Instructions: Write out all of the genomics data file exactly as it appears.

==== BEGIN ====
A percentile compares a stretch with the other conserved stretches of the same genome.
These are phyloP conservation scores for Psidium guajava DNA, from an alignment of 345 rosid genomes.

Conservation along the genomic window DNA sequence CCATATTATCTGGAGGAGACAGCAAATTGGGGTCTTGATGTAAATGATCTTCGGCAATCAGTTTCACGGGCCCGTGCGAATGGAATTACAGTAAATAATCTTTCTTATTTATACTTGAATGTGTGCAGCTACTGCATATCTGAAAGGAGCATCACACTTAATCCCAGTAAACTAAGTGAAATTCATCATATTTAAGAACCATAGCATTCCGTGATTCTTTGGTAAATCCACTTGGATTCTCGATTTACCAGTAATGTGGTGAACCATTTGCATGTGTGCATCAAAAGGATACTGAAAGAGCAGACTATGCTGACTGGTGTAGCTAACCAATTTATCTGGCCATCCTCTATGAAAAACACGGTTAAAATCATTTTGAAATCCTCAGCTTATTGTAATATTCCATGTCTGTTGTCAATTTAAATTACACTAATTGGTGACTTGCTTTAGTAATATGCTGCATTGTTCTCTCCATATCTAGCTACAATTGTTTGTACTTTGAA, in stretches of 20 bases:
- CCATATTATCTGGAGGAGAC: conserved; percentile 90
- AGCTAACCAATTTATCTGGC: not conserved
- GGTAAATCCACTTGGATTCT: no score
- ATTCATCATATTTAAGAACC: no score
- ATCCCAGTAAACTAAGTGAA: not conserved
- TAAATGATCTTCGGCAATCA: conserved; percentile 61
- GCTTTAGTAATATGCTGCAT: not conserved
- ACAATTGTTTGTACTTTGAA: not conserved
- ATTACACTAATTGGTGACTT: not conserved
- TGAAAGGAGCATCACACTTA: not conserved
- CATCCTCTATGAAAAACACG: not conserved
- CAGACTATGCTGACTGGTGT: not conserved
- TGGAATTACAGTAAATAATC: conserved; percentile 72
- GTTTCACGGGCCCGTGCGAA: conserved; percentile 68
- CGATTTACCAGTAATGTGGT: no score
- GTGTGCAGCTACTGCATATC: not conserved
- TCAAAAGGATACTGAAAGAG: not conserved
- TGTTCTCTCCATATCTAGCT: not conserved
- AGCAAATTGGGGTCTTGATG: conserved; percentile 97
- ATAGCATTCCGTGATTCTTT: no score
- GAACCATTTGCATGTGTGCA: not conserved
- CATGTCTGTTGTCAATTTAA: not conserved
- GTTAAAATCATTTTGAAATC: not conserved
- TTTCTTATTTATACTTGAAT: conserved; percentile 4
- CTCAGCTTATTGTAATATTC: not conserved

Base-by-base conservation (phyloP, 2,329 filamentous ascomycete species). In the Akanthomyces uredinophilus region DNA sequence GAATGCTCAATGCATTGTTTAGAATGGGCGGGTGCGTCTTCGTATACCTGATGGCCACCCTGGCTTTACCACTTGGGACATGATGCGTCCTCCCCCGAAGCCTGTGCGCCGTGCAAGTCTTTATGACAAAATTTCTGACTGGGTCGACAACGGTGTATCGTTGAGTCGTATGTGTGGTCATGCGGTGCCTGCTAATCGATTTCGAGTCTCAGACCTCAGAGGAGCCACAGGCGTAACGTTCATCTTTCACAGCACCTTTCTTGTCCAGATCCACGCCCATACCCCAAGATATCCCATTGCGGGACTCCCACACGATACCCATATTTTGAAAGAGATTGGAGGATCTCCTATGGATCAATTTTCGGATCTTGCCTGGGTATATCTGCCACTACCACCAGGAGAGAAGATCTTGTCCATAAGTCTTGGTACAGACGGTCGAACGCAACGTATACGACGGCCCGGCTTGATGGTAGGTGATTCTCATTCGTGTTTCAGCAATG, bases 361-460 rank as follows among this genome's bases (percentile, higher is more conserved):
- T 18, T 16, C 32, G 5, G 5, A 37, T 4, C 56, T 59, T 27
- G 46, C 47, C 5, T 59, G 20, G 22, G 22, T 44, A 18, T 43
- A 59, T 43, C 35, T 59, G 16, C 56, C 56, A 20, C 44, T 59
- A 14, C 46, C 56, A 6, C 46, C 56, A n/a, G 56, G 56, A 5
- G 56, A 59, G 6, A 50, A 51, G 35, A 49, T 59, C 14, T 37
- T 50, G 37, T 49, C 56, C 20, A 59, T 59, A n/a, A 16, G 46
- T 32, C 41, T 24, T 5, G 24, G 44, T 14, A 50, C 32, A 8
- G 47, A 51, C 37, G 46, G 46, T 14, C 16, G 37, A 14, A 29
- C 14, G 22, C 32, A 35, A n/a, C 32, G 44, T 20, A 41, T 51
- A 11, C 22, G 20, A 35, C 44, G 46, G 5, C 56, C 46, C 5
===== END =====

A percentile compares a stretch with the other conserved stretches of the same genome.
These are phyloP conservation scores for Psidium guajava DNA, from an alignment of 345 rosid genomes.

Conservation along the genomic window DNA sequence CCATATTATCTGGAGGAGACAGCAAATTGGGGTCTTGATGTAAATGATCTTCGGCAATCAGTTTCACGGGCCCGTGCGAATGGAATTACAGTAAATAATCTTTCTTATTTATACTTGAATGTGTGCAGCTACTGCATATCTGAAAGGAGCATCACACTTAATCCCAGTAAACTAAGTGAAATTCATCATATTTAAGAACCATAGCATTCCGTGATTCTTTGGTAAATCCACTTGGATTCTCGATTTACCAGTAATGTGGTGAACCATTTGCATGTGTGCATCAAAAGGATACTGAAAGAGCAGACTATGCTGACTGGTGTAGCTAACCAATTTATCTGGCCATCCTCTATGAAAAACACGGTTAAAATCATTTTGAAATCCTCAGCTTATTGTAATATTCCATGTCTGTTGTCAATTTAAATTACACTAATTGGTGACTTGCTTTAGTAATATGCTGCATTGTTCTCTCCATATCTAGCTACAATTGTTTGTACTTTGAA, in stretches of 20 bases:
- CCATATTATCTGGAGGAGAC: conserved; percentile 90
- AGCTAACCAATTTATCTGGC: not conserved
- GGTAAATCCACTTGGATTCT: no score
- ATTCATCATATTTAAGAACC: no score
- ATCCCAGTAAACTAAGTGAA: not conserved
- TAAATGATCTTCGGCAATCA: conserved; percentile 61
- GCTTTAGTAATATGCTGCAT: not conserved
- ACAATTGTTTGTACTTTGAA: not conserved
- ATTACACTAATTGGTGACTT: not conserved
- TGAAAGGAGCATCACACTTA: not conserved
- CATCCTCTATGAAAAACACG: not conserved
- CAGACTATGCTGACTGGTGT: not conserved
- TGGAATTACAGTAAATAATC: conserved; percentile 72
- GTTTCACGGGCCCGTGCGAA: conserved; percentile 68
- CGATTTACCAGTAATGTGGT: no score
- GTGTGCAGCTACTGCATATC: not conserved
- TCAAAAGGATACTGAAAGAG: not conserved
- TGTTCTCTCCATATCTAGCT: not conserved
- AGCAAATTGGGGTCTTGATG: conserved; percentile 97
- ATAGCATTCCGTGATTCTTT: no score
- GAACCATTTGCATGTGTGCA: not conserved
- CATGTCTGTTGTCAATTTAA: not conserved
- GTTAAAATCATTTTGAAATC: not conserved
- TTTCTTATTTATACTTGAAT: conserved; percentile 4
- CTCAGCTTATTGTAATATTC: not conserved

Base-by-base conservation (phyloP, 2,329 filamentous ascomycete species). In the Akanthomyces uredinophilus region DNA sequence GAATGCTCAATGCATTGTTTAGAATGGGCGGGTGCGTCTTCGTATACCTGATGGCCACCCTGGCTTTACCACTTGGGACATGATGCGTCCTCCCCCGAAGCCTGTGCGCCGTGCAAGTCTTTATGACAAAATTTCTGACTGGGTCGACAACGGTGTATCGTTGAGTCGTATGTGTGGTCATGCGGTGCCTGCTAATCGATTTCGAGTCTCAGACCTCAGAGGAGCCACAGGCGTAACGTTCATCTTTCACAGCACCTTTCTTGTCCAGATCCACGCCCATACCCCAAGATATCCCATTGCGGGACTCCCACACGATACCCATATTTTGAAAGAGATTGGAGGATCTCCTATGGATCAATTTTCGGATCTTGCCTGGGTATATCTGCCACTACCACCAGGAGAGAAGATCTTGTCCATAAGTCTTGGTACAGACGGTCGAACGCAACGTATACGACGGCCCGGCTTGATGGTAGGTGATTCTCATTCGTGTTTCAGCAATG, bases 361-460 rank as follows among this genome's bases (percentile, higher is more conserved):
- T 18, T 16, C 32, G 5, G 5, A 37, T 4, C 56, T 59, T 27
- G 46, C 47, C 5, T 59, G 20, G 22, G 22, T 44, A 18, T 43
- A 59, T 43, C 35, T 59, G 16, C 56, C 56, A 20, C 44, T 59
- A 14, C 46, C 56, A 6, C 46, C 56, A n/a, G 56, G 56, A 5
- G 56, A 59, G 6, A 50, A 51, G 35, A 49, T 59, C 14, T 37
- T 50, G 37, T 49, C 56, C 20, A 59, T 59, A n/a, A 16, G 46
- T 32, C 41, T 24, T 5, G 24, G 44, T 14, A 50, C 32, A 8
- G 47, A 51, C 37, G 46, G 46, T 14, C 16, G 37, A 14, A 29
- C 14, G 22, C 32, A 35, A n/a, C 32, G 44, T 20, A 41, T 51
- A 11, C 22, G 20, A 35, C 44, G 46, G 5, C 56, C 46, C 5